Wildlife

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Late January my parents visited for my brother’s birthday so we used the opportunity to also visit the Wildlife Learning Center in Sylmar. The learning center is a small wildlife way-station that has taken in many animals due to injuries or illegal pets.  We took the deluxe tour with a personal guide allowing us to touch and interact with some of the animals.

My brother feeding a N. American Porcupine

There were 5 porcupines in the enclosure and they seemed very curious and friendly, but they made us nervous as they crawled around our feet.  We got to feed them and they were very cute standing on two feet and grabbing the food with their hands.  I could see how people might think they would make good pets until a loud noise startled one and he pulled back the soft quills exposing the razor sharp ones…not cool.

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We also got to hold an owl, which was pretty cool.  I wish we could have let him fly, but i don’t think he was able to because of an injury.

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We also got to touch a sloth, desert fox, flying squirrel, and various reptiles!

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The deluxe tour made the visit worth it.  The facility is pretty small in comparison to some of the large zoos in the area, but the hands on interactive approach was worth every penny.

Last year we checked out the elephant seals and monarch butterflies around Pismo Beach.  It was a fun trip and pretty amazing seeing the unusual seals and butterflies, but we were a little late for the prime viewing.  This year we thought we would go a little earlier to catch the thousands of migrating butterflies and the seals giving birth.

 

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Although there were tens of thousands of butterflies they were so dense they only cover a few branches, which didn’t look that impressive.  At first its hard to see the butterflies because they are so close together and their wings are folded with the lighter underside exposed.  

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Also the branches they chose to rest on were 30 feet in the air, which is probably wise with all the curious people around.  As the sun rose and began to shine through the trees small sections of the brach began to warm up and flex their wings. After an hour there was a couple hundred butterflies fluttering around.

We then headed up the coast to check out the seals near Piedras Blancas.

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We quickly noticed there weren’t as many seals as last year, but there were more spectators.  We stuck around and watched the cute new borns huddle next to their moms, but we didn’t witness any births.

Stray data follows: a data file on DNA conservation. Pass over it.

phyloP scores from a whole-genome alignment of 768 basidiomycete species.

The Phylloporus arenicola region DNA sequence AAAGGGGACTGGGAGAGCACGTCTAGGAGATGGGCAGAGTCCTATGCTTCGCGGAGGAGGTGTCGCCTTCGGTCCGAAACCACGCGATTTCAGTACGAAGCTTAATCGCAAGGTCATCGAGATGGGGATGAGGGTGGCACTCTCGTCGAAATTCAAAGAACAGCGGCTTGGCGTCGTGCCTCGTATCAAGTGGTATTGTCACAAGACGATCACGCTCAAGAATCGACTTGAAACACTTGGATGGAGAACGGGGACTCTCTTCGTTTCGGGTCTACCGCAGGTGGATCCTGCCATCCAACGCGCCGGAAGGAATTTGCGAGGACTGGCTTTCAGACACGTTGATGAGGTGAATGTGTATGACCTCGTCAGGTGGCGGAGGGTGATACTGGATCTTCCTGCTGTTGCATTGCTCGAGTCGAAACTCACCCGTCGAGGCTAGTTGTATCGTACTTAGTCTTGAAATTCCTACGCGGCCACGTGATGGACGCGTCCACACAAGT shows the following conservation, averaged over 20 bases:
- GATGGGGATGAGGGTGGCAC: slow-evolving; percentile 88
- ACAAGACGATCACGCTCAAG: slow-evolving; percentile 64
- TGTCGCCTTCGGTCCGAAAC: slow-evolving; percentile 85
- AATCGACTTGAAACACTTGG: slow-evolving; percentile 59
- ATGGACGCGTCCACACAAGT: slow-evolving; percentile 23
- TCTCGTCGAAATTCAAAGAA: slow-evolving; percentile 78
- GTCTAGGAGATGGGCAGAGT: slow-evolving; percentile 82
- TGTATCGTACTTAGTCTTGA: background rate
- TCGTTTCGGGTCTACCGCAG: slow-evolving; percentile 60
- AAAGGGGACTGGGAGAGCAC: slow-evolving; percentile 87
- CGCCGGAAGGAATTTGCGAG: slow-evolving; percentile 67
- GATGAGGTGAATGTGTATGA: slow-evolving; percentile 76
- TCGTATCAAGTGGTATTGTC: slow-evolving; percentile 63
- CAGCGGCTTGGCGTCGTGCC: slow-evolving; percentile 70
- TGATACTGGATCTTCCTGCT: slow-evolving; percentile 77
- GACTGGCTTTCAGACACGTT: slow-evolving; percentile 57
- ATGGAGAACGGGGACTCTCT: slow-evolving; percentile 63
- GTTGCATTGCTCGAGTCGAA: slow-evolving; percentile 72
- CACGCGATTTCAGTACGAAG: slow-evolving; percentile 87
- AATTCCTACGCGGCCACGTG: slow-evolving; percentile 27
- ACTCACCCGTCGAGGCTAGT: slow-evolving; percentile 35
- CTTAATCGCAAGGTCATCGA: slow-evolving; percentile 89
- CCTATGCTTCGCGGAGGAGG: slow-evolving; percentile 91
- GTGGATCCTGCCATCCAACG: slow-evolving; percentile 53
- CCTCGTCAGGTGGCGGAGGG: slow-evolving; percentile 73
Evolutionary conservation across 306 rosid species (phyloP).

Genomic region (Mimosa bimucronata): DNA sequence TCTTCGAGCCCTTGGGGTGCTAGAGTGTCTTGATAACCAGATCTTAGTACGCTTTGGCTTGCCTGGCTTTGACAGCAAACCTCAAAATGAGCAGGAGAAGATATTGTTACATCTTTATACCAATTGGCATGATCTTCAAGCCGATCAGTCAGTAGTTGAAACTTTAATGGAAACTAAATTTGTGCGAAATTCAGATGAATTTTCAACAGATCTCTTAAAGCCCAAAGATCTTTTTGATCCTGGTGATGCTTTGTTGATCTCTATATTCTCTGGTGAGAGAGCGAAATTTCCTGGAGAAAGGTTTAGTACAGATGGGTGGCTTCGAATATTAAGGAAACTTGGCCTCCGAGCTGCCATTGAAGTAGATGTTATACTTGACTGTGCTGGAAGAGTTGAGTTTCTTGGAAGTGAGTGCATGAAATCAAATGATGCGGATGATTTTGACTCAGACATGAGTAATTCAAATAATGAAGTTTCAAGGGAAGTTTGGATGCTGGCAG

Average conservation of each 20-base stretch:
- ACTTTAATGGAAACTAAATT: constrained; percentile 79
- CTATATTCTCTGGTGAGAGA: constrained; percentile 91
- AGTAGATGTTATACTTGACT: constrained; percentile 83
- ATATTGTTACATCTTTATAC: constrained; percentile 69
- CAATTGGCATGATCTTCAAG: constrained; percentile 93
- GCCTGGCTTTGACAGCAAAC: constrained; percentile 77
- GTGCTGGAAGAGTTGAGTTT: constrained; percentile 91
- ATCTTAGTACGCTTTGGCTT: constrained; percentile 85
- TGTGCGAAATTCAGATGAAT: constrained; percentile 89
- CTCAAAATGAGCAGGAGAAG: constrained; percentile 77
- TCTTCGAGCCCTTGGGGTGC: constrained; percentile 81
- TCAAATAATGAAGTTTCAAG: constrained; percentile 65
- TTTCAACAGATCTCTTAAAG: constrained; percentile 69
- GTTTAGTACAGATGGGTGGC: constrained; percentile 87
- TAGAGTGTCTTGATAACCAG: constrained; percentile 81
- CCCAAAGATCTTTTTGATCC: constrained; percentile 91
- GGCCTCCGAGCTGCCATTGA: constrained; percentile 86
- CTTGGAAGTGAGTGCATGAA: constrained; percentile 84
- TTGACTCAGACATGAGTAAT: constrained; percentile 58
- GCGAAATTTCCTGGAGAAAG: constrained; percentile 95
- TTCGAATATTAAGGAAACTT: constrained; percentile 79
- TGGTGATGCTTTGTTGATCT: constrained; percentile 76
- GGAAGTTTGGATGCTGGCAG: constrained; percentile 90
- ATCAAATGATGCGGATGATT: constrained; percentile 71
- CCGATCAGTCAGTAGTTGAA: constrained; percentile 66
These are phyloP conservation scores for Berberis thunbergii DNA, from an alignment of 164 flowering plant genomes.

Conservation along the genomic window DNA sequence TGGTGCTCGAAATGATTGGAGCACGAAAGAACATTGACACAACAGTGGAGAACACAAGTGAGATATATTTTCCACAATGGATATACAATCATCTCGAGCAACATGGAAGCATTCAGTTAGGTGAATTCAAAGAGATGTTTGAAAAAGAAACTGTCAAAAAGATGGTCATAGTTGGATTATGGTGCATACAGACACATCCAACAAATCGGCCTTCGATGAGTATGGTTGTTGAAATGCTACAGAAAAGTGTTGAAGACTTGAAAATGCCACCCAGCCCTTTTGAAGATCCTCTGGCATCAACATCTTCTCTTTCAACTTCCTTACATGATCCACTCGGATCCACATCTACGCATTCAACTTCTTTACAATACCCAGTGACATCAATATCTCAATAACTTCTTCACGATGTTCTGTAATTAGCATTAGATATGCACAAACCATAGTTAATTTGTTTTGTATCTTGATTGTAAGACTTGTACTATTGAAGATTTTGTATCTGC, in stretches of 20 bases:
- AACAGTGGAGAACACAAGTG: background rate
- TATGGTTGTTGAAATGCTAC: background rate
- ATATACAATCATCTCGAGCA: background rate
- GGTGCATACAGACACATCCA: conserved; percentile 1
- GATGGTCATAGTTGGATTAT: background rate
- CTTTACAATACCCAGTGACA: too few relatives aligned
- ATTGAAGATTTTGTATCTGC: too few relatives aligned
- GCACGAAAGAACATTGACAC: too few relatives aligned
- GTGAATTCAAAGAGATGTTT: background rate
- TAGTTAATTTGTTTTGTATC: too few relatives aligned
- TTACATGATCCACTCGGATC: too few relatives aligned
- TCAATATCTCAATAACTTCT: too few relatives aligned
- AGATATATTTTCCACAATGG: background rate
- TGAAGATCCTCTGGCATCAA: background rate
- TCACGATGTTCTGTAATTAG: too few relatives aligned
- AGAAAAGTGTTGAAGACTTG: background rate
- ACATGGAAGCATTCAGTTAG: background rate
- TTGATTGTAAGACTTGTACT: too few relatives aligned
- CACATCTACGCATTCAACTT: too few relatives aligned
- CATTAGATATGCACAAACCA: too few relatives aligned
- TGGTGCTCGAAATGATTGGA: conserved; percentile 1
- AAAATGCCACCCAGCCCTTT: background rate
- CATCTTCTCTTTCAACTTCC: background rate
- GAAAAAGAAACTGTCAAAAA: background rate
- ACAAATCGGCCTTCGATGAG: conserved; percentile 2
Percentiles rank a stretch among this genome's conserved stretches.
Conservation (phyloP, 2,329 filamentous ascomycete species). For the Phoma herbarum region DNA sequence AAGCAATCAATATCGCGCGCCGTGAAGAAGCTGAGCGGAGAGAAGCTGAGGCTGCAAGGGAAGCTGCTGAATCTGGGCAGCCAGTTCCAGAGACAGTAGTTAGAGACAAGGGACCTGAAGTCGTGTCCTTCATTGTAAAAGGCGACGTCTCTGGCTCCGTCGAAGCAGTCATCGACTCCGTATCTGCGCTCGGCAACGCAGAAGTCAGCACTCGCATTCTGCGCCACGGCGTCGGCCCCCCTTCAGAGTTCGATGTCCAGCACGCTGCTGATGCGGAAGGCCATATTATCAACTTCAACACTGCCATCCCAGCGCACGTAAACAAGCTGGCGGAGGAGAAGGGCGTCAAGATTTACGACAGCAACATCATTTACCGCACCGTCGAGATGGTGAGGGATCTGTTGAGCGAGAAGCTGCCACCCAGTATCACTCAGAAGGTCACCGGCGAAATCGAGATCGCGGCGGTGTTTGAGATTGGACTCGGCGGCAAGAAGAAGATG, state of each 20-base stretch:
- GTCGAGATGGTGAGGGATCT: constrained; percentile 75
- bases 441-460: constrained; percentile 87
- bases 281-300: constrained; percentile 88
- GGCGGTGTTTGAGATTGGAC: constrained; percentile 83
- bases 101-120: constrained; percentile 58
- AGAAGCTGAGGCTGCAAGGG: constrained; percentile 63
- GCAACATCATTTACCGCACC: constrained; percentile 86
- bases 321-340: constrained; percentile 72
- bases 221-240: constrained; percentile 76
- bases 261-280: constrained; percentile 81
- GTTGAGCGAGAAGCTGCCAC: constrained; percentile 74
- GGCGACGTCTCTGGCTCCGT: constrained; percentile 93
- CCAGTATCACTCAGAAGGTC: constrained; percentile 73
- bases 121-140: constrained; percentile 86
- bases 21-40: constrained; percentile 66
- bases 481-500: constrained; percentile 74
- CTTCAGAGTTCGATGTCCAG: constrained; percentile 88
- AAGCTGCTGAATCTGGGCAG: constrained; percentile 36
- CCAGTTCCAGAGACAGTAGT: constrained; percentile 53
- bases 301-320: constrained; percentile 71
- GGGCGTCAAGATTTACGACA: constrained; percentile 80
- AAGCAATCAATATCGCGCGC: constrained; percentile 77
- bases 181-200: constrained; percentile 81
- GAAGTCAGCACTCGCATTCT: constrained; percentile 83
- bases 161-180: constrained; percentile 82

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It may have been the difference between seeing the seals in the evening rather than the morning, but the bulls were not actively guarding their harems.

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As we drove back along the coast on the two lane highway we noticed many hawks perched on the fence poles.  It was too good to pass up so we stopped and I got to use my new 70-300mm L lens to capture these birds of prey in the sunset glow.

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It’s interesting what you capture at 8 frames per second when you’re not sure what the animal is going to do next…

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It eventually did take off and I got a couple OK shots, but I would have liked my shutter speed to be a little faster to catch the tips of its wings.

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Although its flight path wasn’t ideal and the next frames had the barbed wire fence across the bird it still provided some good practice for future birds in flight (BIF) photography.

All in all it was a nice and relaxing trip for us and a great way to start off the new year with some wildlife photography.

 

 

By Nathan

We took a couple days off in early October and headed up to Lake Tahoe for a photography focused vacation.  The goal for the trip was to photograph black bears, aspens, and a couple unusual rock formations.  Unfortunately we never did see any bears, which was definitely disappointing, but we saw a lot of other cool sites and enjoyed a long weekend in Tahoe.

The 10 hour drive to Tahoe was broken up with a stop at Mono Lake to check out the unusual rock salt columns protruding out of the water.  These columns (tufas) are formed by the high salinity lake’s level receding.  The lake has a salinity of 78 g/L compared to ocean saltwater at 31 g/L.

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Of course with Katharine’s planning we hit the lake right at sunset and were quickly swamped by a photography class.  You know you’re in the right place when you move your tripod and it’s quickly replaced with another.

Just down the road we enjoyed an unusual gourmet meal at a gas station, the Tioga Gas Mart and Whoa Nellie Deli.  It is a little pricey, but so much better than typical gas station food/regret.  We recommend it to anyone who’s driving along the Highway 395 south of  Tahoe, north of Mammoth or east of Yosemite.

One of the main reasons we went to the Lake Tahoe area in October was to time our visit with the Taylor Creek salmon run. Taylor Creek is unique in the fact there is a land locked salmon run where the salmon come out of Lake Tahoe and spawn upstream in Taylor Creek.  This mass exodus of salmon usually attracts the attention of many black bears in the area.